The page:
By Tom Burkett
River Healers, New Mexico Watchdog
The River Healers have sent drones to multiple fracking sites in the Greater Chaco Area impacted by explosions, fires, spills and methane. Their drone videos of the area are now available at fractracker.org. Below is River Healer Tom Burkett’s account of visiting sites.
The Greater Chaco region is known to the Diné (Navajo) as Dinétah, the land of their ancestors. It contains countless sacred sites that date to the Anasazi and is home of the Bisti Badlands and Chaco Culture National Historical Park, a World Heritage Site.
Currently WPX Energy has rights to lease about 100,000 acres of federal, state, and Navajo allottee lands in the oil-rich San Juan Basin, which includes Greater Chaco. WPX, along with other fracking companies, plans to continue establishing fracking wells on these sacred lands, although the Greater Chaco community has spoken out against fracking and continues to call for more safety and oversight from New Mexico state regulatory bodies such as the Energy Mining and Natural Resources Department and Oil Conservation Division.
The River Healers pulled EMNRD records that show more than 8,300 spills in New Mexico had been reported by the fracking industry to EMNRD between 2011 and 2016, thousands more than reported by the Environmental Protection Agency. The records also showed how quickly reports of spills, fires and explosions were processed by EMNRD as “non-emergency” and accepted industry reports that no groundwater had been contaminated.
Daniel Tso, member of the Navajo Nation and elder of the Counselor Chapter, led River Healers to fracking sites in Greater Chaco that had reported spills and fires. Tso is one of many Navajo Nation members working on the frontlines to protect Greater Chaco, their ancestral land, and their pastoral ways of life from the expanding fracking industry.
Traveling in white trucks and cars, we blended in with the oil and gas trucks that dot indigenous community roads and group around fracking pads on squares of federally owned land. Years of watchdogging the fracking destruction on their sacred land was communicated through Tso’s eyes looking over the landscape for new fracking disruption and his calm voice.
Arroyos sweep around the fracking pads and display how quickly the area can flash-flood from rain that gathers on the striated volcanic ash hills of the badlands.
New Mexico’s Oil Conservation Division has only 12 inspectors in charge of overseeing more than 50,000 wells scattered across 121,598 square miles of New Mexico’s terrain. Even more problematic is that Ken McQueen, EMNRD cabinet secretary, formerly served as a WPX Energy vice president. New Mexico Gov. Susana Martinez’s appointment of McQueen compromises the state’s ability to impartially oversee WPX Energy and regulate the fracking industry.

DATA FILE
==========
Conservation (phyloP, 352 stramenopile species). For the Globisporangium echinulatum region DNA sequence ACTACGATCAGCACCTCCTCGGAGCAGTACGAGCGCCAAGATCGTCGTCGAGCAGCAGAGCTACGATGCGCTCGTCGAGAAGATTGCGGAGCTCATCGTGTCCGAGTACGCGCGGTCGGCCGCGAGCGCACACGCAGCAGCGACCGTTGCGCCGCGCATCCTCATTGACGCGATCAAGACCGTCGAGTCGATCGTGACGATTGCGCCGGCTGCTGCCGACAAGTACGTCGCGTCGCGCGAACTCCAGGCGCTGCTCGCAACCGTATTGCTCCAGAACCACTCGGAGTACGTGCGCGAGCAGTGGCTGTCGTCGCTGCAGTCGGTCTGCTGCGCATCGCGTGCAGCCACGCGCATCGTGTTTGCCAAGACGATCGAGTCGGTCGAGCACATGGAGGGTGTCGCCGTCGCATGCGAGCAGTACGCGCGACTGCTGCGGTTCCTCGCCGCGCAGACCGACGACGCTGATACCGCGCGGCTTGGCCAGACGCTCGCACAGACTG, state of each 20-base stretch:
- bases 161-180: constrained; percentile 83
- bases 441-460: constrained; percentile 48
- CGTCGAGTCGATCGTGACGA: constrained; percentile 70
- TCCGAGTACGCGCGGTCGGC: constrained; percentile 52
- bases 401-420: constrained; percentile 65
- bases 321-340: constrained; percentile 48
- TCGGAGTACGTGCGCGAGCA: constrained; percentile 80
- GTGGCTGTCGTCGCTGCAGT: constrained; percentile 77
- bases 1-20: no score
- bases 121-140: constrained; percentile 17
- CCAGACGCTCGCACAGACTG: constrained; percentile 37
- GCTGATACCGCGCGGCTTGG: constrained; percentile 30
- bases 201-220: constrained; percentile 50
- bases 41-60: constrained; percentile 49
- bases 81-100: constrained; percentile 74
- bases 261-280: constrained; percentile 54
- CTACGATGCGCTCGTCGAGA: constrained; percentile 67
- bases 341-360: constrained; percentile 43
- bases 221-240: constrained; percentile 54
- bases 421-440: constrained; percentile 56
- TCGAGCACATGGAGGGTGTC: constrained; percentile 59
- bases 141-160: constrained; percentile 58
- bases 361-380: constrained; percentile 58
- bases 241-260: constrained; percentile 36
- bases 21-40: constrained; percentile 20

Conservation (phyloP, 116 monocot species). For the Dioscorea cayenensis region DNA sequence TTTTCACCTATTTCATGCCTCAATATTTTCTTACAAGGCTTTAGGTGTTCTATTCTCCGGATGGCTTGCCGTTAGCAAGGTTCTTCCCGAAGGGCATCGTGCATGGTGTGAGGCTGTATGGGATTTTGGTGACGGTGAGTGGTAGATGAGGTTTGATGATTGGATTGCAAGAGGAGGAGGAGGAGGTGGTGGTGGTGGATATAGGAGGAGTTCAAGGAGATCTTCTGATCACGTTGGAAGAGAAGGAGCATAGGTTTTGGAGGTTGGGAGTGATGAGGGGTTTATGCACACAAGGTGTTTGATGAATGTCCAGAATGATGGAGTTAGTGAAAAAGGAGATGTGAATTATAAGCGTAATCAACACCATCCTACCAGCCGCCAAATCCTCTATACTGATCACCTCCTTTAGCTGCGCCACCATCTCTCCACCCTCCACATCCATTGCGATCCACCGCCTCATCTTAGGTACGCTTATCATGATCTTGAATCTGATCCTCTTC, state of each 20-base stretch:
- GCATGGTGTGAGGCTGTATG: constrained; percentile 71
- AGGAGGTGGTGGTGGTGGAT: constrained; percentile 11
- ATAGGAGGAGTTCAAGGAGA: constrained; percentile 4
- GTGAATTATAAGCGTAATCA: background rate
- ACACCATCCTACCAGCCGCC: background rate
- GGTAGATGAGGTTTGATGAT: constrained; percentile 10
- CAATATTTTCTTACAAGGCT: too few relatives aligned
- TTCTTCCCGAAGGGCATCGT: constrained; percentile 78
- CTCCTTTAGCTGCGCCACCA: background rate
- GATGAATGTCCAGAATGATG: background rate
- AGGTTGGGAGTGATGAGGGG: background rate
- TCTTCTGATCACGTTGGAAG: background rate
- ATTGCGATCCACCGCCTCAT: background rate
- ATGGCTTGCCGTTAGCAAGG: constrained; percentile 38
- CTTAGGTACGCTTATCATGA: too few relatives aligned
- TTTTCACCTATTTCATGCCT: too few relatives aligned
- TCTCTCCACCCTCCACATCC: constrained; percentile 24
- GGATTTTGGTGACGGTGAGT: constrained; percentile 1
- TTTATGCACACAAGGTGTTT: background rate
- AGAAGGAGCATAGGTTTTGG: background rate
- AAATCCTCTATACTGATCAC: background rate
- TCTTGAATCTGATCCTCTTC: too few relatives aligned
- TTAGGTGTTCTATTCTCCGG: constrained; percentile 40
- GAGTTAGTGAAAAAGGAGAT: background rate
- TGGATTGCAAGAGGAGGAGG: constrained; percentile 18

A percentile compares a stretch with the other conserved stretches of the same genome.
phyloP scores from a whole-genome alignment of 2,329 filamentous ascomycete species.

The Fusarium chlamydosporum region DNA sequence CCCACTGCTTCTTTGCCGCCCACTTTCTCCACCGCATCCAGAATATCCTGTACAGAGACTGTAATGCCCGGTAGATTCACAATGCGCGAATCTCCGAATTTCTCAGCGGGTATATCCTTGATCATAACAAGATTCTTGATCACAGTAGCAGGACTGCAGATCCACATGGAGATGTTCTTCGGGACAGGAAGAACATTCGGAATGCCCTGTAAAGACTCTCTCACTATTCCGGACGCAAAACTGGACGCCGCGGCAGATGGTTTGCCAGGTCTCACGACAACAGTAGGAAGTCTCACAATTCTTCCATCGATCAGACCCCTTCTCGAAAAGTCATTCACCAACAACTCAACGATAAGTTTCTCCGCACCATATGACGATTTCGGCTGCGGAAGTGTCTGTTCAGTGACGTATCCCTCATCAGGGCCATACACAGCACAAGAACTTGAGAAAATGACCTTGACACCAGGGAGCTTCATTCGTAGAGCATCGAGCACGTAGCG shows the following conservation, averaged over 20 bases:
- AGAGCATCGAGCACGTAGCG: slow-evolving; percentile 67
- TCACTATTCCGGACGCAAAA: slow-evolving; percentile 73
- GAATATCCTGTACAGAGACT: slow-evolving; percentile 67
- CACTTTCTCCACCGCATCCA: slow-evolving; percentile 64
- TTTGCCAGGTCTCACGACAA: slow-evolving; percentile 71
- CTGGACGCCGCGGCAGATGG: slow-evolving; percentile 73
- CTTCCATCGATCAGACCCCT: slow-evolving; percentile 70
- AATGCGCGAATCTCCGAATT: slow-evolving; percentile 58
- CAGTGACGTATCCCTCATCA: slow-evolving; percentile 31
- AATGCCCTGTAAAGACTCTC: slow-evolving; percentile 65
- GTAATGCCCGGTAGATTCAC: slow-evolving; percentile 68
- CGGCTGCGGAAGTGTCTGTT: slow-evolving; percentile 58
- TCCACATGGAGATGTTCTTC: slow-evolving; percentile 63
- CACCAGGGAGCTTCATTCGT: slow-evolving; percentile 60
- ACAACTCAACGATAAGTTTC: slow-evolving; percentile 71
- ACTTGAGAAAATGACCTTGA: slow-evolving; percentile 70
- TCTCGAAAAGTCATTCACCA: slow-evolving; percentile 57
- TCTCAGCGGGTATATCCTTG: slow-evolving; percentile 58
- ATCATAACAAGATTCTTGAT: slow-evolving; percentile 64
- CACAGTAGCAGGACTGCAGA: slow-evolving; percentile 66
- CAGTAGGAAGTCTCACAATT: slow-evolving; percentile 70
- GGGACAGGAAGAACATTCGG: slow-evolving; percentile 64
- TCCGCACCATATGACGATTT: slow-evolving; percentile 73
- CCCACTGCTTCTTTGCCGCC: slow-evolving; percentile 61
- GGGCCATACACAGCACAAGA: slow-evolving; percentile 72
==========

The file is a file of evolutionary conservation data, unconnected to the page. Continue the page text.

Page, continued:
Go to fractracker.org to learn more and see drone footage.
Drone surveillance of fracking sites in Greater Chaco show how quickly the fracking industry has exploited a state government tied to the interests of a booming and unchecked resource-extraction industry. In Greater Chaco this element of time is more deeply understood through the lens of the indigenous community.
The Anasazi Kivas in Chaco Canyon took over 300 years to construct, while drill rigs such as Cyclone 32 take less than 10 days to drill 6,500 ft wells in the canyon plateau. We hiked 12 miles of the sacred Chaco Wash, pulled water samples, and saw the red palm of the Supernova Petrograph clinging to the understory of the canyon wall, clearly taking notice of what is happening above.
We deeply thank members of the Navajo Nation for inviting us into their lives, and our hearts stand with them in solidarity. Protect Greater Chaco! Dooda Fracking!
Drone surveys show Lybrook Elementary School only 1,600 feet from a WPX Energy fracking site. The crude oil tanks of the site can be seen from the classroom windows of the school. The elementary school was moved to this location in 2006 because it was right across the highway from a large and expanding natural-gas plant and had to relocate elementary students to a safe location.
Although the WPX Energy site is established on federal land, this area of Counselor, N.M., is referred to as “The Checkerboard” because of the quadrants of federal land that break up tribal land. The five well heads are highlighted to show that these pockets of federal land are being fracked with a high concentration of wells. By drilling multiple wells in one pad location, fracking companies are able to quickly drain the plays of crude oil under the the Greater Chaco Area and avoid signing contracts with the native property owners who live and attend school in the area they are fracking.
Featured image from fractracker.org.